He survives the fire, gets arrested for nearly burning down half the city’s docks, spends 4 years in a cell, and gets sprung by a priest of Talfar (a monotheistic faith that’s basically standing in for Catholicism here). He, himself, takes up the priesthood because, well, crippling guilt and grief, and all that.
Anyway. That’s all in the past. For most of the book, Adam is old. He’s lived a peaceful village life, tended to his flock. He’s ready to retire and die and go to heaven to be with his dead wife, his dead friend, and of course, Talfar.
He’s still consumed with hatred for Jak’s father, and he’s not OK with spending the rest of his days carrying that hatred around. He doesn’t want to bring his grudge with him to the afterlife.
I know what you’re thinking. Batman’s parents, the Red Wedding, John Wick’s Dog, and now… Some old guy’s nagging grudge?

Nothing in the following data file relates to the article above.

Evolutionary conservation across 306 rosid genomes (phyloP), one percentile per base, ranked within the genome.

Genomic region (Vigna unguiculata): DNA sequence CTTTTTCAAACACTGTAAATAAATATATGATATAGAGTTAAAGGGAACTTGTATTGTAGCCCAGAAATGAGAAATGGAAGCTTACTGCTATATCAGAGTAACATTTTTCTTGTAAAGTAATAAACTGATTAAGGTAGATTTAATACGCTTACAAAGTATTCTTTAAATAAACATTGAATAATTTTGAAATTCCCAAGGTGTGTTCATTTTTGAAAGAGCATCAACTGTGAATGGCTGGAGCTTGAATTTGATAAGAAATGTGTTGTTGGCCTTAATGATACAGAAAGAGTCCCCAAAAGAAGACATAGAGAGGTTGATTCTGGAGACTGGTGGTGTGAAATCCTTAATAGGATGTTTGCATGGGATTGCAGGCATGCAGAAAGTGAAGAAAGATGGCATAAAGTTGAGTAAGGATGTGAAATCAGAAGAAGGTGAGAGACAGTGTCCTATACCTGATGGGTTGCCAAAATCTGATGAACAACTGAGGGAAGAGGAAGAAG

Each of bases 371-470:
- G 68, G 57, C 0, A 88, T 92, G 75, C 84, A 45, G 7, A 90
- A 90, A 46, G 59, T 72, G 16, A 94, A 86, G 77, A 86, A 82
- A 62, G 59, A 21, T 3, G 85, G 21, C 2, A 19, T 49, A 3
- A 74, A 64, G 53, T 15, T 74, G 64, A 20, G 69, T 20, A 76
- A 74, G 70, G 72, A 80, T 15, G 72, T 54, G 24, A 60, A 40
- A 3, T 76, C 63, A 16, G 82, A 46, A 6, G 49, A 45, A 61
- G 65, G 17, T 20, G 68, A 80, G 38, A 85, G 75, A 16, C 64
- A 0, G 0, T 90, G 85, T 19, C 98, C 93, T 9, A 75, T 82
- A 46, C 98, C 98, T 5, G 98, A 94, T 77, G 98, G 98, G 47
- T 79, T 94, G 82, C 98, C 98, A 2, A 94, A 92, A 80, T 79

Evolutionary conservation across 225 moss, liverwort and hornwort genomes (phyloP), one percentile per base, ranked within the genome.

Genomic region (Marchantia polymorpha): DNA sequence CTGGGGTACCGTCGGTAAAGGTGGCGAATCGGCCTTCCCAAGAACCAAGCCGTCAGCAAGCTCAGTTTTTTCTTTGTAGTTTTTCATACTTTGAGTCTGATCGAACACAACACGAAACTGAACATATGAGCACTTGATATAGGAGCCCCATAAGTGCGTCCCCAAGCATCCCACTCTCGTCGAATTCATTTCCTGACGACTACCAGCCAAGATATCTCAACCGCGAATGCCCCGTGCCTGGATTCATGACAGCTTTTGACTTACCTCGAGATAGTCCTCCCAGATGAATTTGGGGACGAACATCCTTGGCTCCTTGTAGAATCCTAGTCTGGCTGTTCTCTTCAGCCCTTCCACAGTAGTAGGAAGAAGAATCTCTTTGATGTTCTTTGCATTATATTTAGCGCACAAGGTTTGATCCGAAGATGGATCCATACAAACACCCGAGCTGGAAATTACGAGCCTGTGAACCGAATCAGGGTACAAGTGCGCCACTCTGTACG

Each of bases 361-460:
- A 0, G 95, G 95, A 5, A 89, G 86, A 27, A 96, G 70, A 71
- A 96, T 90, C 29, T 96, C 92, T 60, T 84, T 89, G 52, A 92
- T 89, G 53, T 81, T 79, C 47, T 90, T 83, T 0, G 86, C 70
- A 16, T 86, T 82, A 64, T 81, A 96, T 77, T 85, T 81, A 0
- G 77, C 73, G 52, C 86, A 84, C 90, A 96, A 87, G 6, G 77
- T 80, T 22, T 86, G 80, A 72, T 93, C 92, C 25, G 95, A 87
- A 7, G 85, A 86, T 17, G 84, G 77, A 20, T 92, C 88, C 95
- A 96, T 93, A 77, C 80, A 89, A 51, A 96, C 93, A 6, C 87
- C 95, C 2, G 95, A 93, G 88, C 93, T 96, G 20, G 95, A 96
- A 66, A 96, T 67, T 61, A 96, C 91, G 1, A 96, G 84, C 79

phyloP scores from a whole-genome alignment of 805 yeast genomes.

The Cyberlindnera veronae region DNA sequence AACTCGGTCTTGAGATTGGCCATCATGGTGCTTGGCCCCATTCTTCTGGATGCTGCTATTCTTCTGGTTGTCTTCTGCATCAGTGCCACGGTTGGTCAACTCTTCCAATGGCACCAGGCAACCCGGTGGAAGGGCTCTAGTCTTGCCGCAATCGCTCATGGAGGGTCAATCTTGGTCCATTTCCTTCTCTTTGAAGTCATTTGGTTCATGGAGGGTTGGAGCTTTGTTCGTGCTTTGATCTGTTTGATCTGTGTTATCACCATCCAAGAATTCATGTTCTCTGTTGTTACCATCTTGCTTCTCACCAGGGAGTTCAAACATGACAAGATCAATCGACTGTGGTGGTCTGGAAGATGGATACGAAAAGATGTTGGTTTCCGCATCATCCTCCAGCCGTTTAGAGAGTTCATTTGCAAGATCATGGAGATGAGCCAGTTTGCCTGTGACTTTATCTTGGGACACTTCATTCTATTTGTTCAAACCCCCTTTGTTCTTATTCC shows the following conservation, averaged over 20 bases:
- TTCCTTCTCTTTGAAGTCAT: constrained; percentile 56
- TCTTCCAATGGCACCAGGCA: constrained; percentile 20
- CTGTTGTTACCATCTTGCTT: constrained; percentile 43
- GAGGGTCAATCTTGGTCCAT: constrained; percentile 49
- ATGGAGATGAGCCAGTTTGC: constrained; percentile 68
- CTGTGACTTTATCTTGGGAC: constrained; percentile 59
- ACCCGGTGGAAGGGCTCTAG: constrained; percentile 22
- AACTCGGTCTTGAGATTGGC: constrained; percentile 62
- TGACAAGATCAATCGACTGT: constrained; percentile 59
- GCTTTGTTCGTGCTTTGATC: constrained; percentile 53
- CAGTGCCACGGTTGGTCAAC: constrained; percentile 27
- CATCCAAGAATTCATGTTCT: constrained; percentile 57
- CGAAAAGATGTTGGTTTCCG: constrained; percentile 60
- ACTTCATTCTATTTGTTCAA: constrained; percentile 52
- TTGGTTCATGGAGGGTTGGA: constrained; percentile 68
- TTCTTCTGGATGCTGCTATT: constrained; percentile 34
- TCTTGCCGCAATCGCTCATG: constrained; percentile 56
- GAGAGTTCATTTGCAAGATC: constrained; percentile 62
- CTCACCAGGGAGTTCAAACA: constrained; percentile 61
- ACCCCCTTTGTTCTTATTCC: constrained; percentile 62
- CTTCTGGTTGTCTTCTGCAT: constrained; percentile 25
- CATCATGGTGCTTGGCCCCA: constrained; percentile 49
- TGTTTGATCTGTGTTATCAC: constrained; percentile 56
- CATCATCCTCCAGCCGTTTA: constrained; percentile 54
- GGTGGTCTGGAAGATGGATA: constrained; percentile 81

Whatever. I like understated things.
Anyway, one day, Adam learns that Jak’s father, and all those settlers who wandered off to the west, survived, which now means that there’s a very slight chance that the man he’s hated all these years is still alive (even though he’d be in his nineties by now). It’s enough for Adam. He packs up his gear and sets off to find the man and make peace.
That’s right — forgiveness is the new vengeance.
So that’s the setup. There’s a lot more to it. There’s a brewing holy war, an assassin sent to kill him, a cache of lost texts, a guy’s tongue falls out, oh… and it turns out Jak might not have died the way Adam remembers. Also his wife Neila might have been a changeling.
I know that’s a lot of spoilers, but you should still read the book if it’s ever published, because it’s cool and written a lot better than this blog, I promise. And there’s a dog, because every story needs more dogs. I suck at synopsessesses.
Next, we’ll delve into story 2 in this monster, talk about the ways they overlap, and talk about why Scrivener is gonna make this surgery so much easier.